"Last Comic Standing" finalists bring their routines to Hawaii
Everyone is a winner on "Last Comic Standing." The fourth season of the NBC reality show may have ended last month, but September marks the start of a whole new slate of appearances for all the finalists, including Chris Porter and Roslane "Roz" Gholston.
'Last comic standing'
Featuring Roslane "Roz" Gholston and Chris Porter, with opening act Shawn Felipe
On stage: 8 p.m. Sept. 26 and 27; doors open at 7
Place: Pipeline Café, 805 Pohukaina St.
Tickets: $24; $55 VIP
Call: (877) 750-4400 or visit ticketmaster.com
The two comics, who finished in third and fifth places, respectively, fly to Hawaii for two shows -- after wrapping up seven club dates in Boston last weekend.
"Things have been crazy," said the Kansas City-born-and-bred Porter, via
phone from Boston. "We've actually been touring since July."
Porter said he is more than happy to leave the television show set behind -- most of the fourth season was filmed aboard the ship Queen Mary.
"That boat," Porter said. "I hope never to relive that. I never realized how much I like to indulge myself and how much I like to be alone. There would be a camera in your face when you wake up; it was all work and very little play. It was like detox."
Gholston, for her part, added that the show was cast with an eye for memorable people who would stick in the public's mind -- at least for a season.
"They looked for funny," she said. "They wanted to know what you brought to the show as a character. And that character (seen on the show) is me."
Roslane "Roz" Gholston says her "double minority" -- being black and a woman -- may have worked against her.
THEIR TIME in the spotlight continues. Porter and Gholston have played a mix of billings with other finalists from the show, including winner Josh Blue. Their thoughts on the contestant voted "Last Comic Standing"?
"The best man won," Porter said. "There's no denying that. He is the one that America voted for. In the past, there's been talk about the results, but not this year."
Gholston was torn between throwing her loyalty to Blue and another contestant, Ty Barnett -- that is, after she regrouped from being the first finalist voted off the "Last Comic" stage by the public.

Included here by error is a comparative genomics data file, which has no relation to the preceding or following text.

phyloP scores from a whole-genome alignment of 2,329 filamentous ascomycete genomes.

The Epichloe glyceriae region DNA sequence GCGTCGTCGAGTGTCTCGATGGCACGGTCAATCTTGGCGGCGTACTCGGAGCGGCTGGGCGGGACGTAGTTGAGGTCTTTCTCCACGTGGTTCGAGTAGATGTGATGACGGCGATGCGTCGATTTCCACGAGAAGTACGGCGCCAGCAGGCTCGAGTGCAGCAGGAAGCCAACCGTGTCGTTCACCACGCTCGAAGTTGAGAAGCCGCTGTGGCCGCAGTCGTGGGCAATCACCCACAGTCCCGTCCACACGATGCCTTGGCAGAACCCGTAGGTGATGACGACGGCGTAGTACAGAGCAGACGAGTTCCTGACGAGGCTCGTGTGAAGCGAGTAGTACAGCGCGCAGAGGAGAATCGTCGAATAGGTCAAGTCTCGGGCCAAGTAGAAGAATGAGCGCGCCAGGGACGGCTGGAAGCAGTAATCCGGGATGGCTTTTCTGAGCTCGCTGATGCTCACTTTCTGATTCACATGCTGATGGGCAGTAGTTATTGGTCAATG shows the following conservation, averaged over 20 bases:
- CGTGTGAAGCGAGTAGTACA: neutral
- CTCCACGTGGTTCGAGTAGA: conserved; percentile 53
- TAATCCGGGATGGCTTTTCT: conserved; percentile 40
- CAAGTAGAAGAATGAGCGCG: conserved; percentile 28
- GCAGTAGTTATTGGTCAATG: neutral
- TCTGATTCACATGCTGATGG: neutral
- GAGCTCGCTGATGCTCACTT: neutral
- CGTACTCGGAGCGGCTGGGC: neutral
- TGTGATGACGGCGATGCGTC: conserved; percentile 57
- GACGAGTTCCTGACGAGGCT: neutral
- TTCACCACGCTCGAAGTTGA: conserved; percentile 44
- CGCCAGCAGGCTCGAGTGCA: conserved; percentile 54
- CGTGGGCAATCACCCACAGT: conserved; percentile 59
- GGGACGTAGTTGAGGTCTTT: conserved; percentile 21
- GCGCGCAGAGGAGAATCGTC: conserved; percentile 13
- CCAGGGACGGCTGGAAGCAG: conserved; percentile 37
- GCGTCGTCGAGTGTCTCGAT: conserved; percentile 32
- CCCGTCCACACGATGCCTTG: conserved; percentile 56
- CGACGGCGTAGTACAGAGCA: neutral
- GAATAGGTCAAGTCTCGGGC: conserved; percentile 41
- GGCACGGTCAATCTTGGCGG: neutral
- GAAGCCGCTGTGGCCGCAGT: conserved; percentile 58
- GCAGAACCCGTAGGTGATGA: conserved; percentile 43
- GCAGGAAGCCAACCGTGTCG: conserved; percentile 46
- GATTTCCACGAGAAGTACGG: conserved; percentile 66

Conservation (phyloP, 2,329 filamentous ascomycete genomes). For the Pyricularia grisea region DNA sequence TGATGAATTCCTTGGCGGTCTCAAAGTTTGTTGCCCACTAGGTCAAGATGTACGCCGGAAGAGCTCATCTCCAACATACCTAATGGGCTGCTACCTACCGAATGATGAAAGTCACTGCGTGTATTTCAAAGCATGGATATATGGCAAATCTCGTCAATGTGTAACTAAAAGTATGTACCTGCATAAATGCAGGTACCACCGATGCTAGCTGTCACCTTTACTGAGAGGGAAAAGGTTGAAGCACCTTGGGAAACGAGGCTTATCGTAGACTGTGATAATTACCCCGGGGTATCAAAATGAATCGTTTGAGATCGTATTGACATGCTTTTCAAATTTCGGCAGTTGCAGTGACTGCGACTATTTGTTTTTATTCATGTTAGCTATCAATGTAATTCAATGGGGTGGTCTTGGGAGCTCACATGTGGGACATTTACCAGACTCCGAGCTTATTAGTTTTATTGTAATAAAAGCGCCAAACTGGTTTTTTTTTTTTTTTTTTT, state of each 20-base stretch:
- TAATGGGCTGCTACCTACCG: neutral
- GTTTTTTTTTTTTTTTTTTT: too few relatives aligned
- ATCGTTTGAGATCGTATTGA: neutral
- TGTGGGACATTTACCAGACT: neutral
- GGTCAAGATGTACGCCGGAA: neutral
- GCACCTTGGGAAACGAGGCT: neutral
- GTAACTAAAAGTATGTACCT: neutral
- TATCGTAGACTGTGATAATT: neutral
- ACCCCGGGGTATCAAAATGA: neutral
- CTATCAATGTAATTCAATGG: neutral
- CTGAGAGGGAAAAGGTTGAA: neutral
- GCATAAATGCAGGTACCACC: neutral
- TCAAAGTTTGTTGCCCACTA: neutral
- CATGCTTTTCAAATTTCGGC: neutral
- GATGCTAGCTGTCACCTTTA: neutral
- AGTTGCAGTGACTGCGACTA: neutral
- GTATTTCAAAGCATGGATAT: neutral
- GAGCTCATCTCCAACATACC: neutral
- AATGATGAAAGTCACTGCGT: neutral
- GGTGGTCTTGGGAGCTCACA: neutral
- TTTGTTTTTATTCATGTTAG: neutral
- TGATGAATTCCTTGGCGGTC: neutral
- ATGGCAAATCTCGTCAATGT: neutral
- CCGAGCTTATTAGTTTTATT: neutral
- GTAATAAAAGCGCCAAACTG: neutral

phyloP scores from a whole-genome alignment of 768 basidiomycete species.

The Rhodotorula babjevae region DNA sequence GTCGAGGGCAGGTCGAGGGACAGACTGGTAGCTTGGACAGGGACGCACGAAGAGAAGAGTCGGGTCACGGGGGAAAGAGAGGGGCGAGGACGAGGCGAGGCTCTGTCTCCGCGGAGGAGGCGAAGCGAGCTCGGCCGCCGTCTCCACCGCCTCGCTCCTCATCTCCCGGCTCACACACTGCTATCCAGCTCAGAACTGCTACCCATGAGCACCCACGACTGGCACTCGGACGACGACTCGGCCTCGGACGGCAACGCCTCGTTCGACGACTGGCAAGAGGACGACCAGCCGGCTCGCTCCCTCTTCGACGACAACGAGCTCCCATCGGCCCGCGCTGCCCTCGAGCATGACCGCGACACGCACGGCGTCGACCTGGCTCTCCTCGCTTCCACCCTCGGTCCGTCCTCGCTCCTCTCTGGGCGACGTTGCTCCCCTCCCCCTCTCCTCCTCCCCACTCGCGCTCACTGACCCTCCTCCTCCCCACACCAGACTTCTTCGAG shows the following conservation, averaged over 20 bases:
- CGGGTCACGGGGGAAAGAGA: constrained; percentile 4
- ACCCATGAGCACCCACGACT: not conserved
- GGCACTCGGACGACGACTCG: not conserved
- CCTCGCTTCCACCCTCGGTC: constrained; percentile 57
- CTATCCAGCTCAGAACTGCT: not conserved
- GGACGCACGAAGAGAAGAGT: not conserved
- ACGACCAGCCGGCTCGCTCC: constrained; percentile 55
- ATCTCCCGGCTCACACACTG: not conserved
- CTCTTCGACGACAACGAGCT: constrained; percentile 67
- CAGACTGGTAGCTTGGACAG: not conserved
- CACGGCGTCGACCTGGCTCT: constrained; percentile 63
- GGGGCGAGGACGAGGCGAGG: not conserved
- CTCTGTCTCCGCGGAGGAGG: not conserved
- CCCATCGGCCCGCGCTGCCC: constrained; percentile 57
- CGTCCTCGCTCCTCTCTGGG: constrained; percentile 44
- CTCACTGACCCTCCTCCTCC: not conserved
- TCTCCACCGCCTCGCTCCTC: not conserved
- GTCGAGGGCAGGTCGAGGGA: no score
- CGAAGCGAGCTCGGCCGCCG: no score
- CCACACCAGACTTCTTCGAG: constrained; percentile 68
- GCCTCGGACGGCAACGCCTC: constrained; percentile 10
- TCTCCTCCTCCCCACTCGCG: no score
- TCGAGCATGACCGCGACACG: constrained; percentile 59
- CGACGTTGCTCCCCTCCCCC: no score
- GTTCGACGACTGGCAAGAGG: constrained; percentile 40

She's still processing whether variables such as race, gender and public perception subconsciously factored into her going home early.
"It was definitely a great experience, but I do feel like I got robbed. ... I had a strong set, strong laughs, and then to be voted off -- I thought, 'What is America' thinking?' ... I am a double minority, and I have to share jokes with women and black men. I don't know what America wanted."
Despite the mixed feelings, Gholston is a faithful fan of the series, having tuned in since Season 1. She applied to be on the show every season, while Porter said he was initially reluctant to try out.
"The people that handle me talked me into doing an audition," Porter said. "Now I'm a big proponent of the show."
Both are pragmatic about the experience and what it will mean to their futures: "Use the show for what it is," Porter said. "It is a competition, but ... in the end we were all such great friends. ... We would each go out on stage and do our best material and want to do our best."
"Last Comic Standing" returns to NBC next summer, and Gholston plans to watch -- but she won't be sitting back and waiting for the next cast to catch up with her. She will use her new level of fame to launch the next phase of her career: the Los Angeles television pilot season.
Gholston -- born in a hard-scrabble area of Newark, N.J., then raised in an affluent part of Orange, N.J. -- has been saving half of what she earns so she can shop around her "three classic ideas" for future work: reality shows, comedy shows and talk shows.
But she is aware the clock is ticking in terms of public exposure. Careers of former "Last Comic" contestants have run a pattern -- hot for awhile, cooling off as their time away from the show grew longer.
"The comedians in the past have done well in short-term waves, and the next six months are really important. Now I have an agent, different managers. I'm ready for a change. I want to cross over into the mainstream market and be more universal. America might have voted me off, but which character do you think would do well in a show? ... Sometimes people don't get big, black chicks, but they're about to learn."
Porter also appeared over the summer in Comedy Central's "Live at Gotham" series and is working on a DVD of new material. "This is only the beginning."